Rounding the final turn and gearing up for a sprint finish at the Sunfair Invitational, Drew Schreiber was in the lead but on his left was a shadow.

There was no mystery for the Eisenhower senior. He knew it was Canadian Nathan Wadhwani, with whom he had dueled from one end of Franklin Park to the other in a breakaway tandem. But the shadow was also symbolic of his cross country history, which was always solid but paled compared to his track resume.

Presented with such a meaningful crossroads, Schreiber conceded nothing and gained everything against his shadows, edging Wadhwani in an epic finish that produced two of the fastest times in the 40-year history of the Northwest’s largest prep cross country meet. Just over two weeks after struggling to third place in a league meet on the same course, he blistered the three-mile layout in 14 minutes, 55.9 seconds — a half second ahead of the gritty Wadhwani and good for third on Sunfair’s illustrious all-time list.

In one race, Schreiber literally became an entirely new runner.

“Honestly, today I learned how to run cross country for real,” he said in a crowd of teammates. “It’s the best feeling ever, and just an amazing finish.”

Anyone who saw it would agree.

Simply being in that position around the final bend was a breakthrough for Schreiber, who has 1:51 track credentials in the 800 but who never won a big cross country meet and was 24th at last year’s state championships. And on his tail was a highly decorated British Columbia prep who would not give in.

“We had run at a faster tempo than I ever had so I wondered if I would have a sprint at the end. Would I be able to keep this up or not?,” Schreiber said. “We were trading off and working together. Coming on to the homestretch, I had a couple strides on him and didn’t hear him. But with the sun behind us, I saw his shadow.”

With hundreds of runners, fans and coaches urging them on, Schreiber felt Wadhwani closing the gap by increments on the inside and over the final 50 yards he called desperately on his natural speed — and it was there. He flew under the finish clock and raised his arms in stunned triumph while Wadhwani clutched his head with both hands.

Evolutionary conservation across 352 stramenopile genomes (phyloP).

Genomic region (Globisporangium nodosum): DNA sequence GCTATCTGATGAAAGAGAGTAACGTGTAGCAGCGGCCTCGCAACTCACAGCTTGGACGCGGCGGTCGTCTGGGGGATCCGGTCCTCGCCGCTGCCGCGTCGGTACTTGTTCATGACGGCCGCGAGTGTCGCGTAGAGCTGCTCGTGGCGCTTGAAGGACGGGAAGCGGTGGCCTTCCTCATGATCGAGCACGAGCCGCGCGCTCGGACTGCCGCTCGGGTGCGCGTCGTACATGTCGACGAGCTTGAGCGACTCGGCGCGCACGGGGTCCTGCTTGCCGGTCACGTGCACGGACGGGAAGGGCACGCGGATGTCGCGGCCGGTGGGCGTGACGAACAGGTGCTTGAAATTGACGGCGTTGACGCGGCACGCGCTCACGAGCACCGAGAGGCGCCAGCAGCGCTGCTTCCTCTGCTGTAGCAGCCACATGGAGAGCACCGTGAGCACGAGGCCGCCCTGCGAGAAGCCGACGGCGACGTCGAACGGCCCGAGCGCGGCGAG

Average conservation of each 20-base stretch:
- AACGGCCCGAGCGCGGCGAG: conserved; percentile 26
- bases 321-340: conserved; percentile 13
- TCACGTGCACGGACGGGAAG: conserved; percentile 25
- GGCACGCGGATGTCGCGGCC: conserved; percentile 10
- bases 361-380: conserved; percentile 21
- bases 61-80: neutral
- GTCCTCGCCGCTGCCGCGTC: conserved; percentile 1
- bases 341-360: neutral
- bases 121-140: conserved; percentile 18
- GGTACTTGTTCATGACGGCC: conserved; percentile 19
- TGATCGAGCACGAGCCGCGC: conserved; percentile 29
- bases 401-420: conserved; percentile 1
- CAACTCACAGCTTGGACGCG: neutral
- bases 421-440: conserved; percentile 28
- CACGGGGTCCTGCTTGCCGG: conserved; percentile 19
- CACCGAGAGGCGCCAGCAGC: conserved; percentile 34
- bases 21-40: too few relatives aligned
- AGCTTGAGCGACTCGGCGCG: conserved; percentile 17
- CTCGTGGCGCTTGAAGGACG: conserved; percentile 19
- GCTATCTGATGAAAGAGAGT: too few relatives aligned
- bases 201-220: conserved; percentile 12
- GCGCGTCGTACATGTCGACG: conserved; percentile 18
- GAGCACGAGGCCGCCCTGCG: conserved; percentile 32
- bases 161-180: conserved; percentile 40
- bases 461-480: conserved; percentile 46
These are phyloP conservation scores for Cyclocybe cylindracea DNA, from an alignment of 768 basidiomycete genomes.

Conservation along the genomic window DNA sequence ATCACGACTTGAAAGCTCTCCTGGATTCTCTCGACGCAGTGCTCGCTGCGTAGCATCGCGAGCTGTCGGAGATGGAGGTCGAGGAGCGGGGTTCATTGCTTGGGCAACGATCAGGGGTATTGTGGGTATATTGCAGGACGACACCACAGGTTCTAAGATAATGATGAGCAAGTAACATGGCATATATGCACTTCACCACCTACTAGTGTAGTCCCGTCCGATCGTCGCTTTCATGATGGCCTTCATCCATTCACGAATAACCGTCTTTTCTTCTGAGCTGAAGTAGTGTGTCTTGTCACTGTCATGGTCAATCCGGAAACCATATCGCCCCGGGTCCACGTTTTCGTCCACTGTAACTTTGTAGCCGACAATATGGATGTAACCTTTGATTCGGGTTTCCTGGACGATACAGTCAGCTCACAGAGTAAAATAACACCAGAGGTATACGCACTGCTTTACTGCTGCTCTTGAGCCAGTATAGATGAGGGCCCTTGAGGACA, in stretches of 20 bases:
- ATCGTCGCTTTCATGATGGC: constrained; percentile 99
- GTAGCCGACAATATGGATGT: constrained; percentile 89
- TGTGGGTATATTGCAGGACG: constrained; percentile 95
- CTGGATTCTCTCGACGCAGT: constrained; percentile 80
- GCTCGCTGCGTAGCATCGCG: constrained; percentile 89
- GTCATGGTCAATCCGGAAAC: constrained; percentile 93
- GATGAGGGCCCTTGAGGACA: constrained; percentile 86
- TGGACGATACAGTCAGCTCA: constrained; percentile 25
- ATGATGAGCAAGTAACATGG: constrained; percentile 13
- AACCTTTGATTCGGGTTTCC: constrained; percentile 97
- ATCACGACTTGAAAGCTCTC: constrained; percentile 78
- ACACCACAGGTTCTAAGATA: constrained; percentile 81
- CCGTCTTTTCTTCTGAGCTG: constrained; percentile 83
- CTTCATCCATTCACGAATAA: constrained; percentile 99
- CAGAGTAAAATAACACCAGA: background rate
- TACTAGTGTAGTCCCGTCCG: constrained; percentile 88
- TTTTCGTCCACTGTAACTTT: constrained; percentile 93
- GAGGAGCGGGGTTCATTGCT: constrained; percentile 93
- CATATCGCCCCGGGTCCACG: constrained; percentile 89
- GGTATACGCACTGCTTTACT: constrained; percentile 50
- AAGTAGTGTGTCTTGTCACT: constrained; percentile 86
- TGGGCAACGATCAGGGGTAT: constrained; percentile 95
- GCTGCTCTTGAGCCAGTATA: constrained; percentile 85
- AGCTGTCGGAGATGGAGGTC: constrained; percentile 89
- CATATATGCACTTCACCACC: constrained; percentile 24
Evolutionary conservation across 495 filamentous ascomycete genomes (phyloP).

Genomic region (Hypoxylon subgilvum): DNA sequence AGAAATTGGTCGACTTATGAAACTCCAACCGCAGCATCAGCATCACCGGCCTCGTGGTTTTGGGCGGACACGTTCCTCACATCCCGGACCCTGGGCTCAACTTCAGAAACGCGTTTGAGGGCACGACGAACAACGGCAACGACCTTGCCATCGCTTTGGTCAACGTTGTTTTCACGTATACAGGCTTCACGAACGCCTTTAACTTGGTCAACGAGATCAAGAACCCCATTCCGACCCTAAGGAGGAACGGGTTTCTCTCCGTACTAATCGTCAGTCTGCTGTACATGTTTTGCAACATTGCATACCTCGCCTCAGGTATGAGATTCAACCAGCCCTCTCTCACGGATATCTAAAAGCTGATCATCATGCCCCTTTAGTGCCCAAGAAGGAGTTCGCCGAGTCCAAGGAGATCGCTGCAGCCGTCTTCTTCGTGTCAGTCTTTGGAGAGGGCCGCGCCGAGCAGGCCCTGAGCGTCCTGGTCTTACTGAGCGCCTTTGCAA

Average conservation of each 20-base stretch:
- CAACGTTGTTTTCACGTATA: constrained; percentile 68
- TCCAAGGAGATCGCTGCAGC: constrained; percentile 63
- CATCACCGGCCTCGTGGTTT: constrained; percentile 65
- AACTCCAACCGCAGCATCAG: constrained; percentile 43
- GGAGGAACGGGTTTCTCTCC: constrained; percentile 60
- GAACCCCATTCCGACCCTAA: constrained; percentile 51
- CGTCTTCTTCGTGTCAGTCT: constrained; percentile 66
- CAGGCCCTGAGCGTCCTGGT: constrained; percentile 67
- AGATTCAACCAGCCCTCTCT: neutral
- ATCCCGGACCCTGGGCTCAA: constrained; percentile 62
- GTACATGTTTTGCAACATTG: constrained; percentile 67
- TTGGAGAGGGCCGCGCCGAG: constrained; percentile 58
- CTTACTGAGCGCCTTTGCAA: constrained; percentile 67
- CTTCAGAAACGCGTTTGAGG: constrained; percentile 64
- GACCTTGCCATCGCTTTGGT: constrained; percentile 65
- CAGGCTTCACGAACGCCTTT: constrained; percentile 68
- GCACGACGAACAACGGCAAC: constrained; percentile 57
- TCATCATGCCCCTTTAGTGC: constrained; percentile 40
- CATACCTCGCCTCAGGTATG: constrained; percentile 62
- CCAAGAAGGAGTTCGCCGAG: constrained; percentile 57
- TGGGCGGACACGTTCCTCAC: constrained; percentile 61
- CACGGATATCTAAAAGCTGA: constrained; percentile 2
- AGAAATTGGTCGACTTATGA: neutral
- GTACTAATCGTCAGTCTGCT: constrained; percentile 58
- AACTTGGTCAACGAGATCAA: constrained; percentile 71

Schreiber’s time has only been bettered by two Mead runners — Matt Davis’ course record of 14:48 in 1993 and Chris Lewis’ 14:52 from 1987. Wadhwani (14:56.4) moved into a tie for fourth all-time with Carroll’s Robert Price, who continues to be Sunfair’s official starter.

Prior to the race, and with the memory of his last effort in Franklin Park resulting in a modest time of 16:22, Schreiber had no such expectations.

“I came here thinking I’d stay with the competition as long as I could, kick it in and help the team as much as I could,” he explained. “But when we got to the top of the terraces it felt like everybody kind of shut down except for the guy (Wadhwani) leading the race. So I thought, ‘Why don’t I just head up there with him.’ At the end I knew I was more tired than normal because of the pace, but I still had another gear and we battled it out to the finish.”

Eisenhower coach Phil English wasn’t surprised by Schreiber’s breakthrough, just the location of it.

“With his speed and background, this isn’t his best course. Anything but, actually,” English said. “So this was just a remarkable performance. We always knew he had the strength but today is when it really showed.”

Schreiber wasn’t the only Eisenhower runner with a career performance on Saturday.

Senior Elise Tello entered her final Sunfair meet having timed 18:53 in each of the last two years and with a personal record of 18:44 on the course. But on Saturday she blew those times away, finishing sixth in the final girls flight in 18:17.7. And so fixated on competing for her place in the top 10 she didn’t have any glue it was that fast.

“I really wasn’t paying any attention to splits. I was more focused on holding my position,” she said. “I got a pretty good start and wasn’t very far behind the leaders. I didn’t want to drop back and lose contact so I worked hard at keeping my spot. With so many talented runners I figured I was bound to get a good time.”

But a 27-second personal record?

“I couldn’t be more excited. I almost screamed when I heard the time,” she said. “I really wanted a PR but by that much — I didn’t expect that.”

Alexis Fuller, a junior from Union, broke away from a race-long battle with Boise’s Emily Hamlin and Coeur d’Alene’s Emily Callahan to win in 17:58.7.

Capped by Schreiber’s thrilling victory, Eisenhower’s boys finished third with 36 points behind Kamiakin (11) and Central Catholic of Portland (19). Ike’s girls finished seventh while Coeur d’Alene runners placed in the top three in six of the seven flights to repeat as Sunfair champions.

West Valley and Ellensburg finished second and third, respectively, among 2A boys teams behind Cheney.